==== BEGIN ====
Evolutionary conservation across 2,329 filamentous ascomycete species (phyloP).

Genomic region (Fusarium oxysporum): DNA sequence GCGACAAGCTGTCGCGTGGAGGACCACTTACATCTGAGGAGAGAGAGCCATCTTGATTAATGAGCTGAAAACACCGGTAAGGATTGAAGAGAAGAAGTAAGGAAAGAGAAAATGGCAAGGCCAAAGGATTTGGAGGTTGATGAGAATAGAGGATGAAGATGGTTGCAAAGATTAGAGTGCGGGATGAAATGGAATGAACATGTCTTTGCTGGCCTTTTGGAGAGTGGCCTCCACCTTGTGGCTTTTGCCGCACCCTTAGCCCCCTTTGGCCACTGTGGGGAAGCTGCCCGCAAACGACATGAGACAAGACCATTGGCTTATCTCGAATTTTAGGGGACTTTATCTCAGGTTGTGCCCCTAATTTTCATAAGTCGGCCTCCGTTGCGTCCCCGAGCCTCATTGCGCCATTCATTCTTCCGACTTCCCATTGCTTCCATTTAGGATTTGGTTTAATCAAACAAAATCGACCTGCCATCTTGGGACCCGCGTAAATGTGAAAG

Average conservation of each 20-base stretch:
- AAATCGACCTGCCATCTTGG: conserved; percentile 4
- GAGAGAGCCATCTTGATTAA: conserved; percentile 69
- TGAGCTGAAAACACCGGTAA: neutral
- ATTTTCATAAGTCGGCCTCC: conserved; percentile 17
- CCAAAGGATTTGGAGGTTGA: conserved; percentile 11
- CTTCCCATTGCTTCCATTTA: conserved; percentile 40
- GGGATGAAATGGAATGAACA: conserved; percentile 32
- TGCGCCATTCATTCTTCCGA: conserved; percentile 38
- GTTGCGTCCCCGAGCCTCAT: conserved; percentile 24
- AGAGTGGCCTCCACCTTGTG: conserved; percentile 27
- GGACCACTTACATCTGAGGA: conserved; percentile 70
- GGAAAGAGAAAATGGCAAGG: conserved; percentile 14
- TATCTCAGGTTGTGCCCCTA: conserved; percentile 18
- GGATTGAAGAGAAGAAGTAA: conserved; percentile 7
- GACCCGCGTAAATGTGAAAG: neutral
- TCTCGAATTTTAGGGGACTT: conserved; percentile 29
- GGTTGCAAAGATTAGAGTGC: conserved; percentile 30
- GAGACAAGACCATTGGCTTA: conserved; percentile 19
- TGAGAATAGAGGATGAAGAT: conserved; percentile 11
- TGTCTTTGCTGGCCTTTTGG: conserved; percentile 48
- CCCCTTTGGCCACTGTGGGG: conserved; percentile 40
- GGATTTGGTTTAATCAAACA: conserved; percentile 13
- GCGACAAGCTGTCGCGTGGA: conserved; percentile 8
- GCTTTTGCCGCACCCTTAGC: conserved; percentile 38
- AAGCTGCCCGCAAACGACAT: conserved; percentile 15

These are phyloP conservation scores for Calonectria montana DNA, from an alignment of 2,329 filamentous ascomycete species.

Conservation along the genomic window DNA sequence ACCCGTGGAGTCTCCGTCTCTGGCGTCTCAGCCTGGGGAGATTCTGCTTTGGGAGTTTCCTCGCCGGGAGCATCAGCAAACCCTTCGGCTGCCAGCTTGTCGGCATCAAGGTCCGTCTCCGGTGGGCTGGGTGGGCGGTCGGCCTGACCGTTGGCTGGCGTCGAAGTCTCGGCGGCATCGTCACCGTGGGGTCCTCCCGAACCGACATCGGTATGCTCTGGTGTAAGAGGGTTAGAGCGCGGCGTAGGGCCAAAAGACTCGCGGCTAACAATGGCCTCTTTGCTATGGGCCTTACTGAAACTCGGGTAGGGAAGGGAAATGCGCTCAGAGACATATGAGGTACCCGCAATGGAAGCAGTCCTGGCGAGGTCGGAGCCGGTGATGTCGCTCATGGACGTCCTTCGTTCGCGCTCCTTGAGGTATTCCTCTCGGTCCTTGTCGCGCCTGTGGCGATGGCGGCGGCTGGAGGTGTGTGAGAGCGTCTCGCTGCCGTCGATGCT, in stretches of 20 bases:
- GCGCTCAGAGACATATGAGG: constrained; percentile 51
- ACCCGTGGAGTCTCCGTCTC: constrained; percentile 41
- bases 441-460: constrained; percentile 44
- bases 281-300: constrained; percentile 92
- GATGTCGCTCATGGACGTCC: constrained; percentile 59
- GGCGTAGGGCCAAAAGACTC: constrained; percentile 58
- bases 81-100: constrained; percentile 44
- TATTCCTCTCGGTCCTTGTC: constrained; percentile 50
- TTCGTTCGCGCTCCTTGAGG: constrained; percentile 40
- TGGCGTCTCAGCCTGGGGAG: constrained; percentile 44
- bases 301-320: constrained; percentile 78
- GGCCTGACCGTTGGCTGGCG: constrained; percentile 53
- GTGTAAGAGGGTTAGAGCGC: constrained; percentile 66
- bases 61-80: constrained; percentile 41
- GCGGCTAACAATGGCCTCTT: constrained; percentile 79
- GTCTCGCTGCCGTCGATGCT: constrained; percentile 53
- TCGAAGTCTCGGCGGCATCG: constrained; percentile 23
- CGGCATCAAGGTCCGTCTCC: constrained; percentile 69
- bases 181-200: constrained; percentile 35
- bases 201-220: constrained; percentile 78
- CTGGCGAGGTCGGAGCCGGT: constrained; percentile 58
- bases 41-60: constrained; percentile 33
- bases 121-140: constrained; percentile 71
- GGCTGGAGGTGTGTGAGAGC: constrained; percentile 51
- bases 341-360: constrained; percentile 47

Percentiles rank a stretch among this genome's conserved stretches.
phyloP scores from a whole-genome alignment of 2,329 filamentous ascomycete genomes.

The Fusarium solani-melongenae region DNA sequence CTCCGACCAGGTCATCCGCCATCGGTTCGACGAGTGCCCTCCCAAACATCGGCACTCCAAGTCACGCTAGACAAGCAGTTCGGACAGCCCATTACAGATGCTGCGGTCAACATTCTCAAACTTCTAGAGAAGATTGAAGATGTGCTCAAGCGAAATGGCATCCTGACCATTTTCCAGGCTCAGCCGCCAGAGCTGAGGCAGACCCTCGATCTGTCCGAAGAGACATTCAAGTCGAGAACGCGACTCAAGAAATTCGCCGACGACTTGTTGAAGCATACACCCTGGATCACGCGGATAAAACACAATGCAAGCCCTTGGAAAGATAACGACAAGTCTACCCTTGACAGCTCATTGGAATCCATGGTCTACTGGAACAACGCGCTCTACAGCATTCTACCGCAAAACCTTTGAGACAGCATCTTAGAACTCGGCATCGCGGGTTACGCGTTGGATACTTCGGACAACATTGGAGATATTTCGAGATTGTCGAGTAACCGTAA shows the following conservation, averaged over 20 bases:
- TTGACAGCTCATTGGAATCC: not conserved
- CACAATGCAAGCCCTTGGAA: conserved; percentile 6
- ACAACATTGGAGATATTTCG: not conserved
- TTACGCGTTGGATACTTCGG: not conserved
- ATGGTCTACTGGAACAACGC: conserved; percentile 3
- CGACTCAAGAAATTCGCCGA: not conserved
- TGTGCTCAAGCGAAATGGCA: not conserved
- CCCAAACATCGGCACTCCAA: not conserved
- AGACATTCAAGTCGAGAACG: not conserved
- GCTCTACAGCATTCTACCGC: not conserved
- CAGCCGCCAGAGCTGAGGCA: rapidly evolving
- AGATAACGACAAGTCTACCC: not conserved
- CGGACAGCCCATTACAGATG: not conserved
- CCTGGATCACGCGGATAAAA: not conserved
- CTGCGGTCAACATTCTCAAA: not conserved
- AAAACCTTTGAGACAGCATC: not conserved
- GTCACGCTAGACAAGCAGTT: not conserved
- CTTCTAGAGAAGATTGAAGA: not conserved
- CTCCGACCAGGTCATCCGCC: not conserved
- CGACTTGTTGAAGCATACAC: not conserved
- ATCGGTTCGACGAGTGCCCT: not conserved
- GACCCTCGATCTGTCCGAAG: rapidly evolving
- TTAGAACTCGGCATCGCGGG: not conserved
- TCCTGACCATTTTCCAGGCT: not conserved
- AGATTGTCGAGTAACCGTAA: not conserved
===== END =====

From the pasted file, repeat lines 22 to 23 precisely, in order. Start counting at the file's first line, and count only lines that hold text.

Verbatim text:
- TGAGAATAGAGGATGAAGAT: conserved; percentile 11
- TGTCTTTGCTGGCCTTTTGG: conserved; percentile 48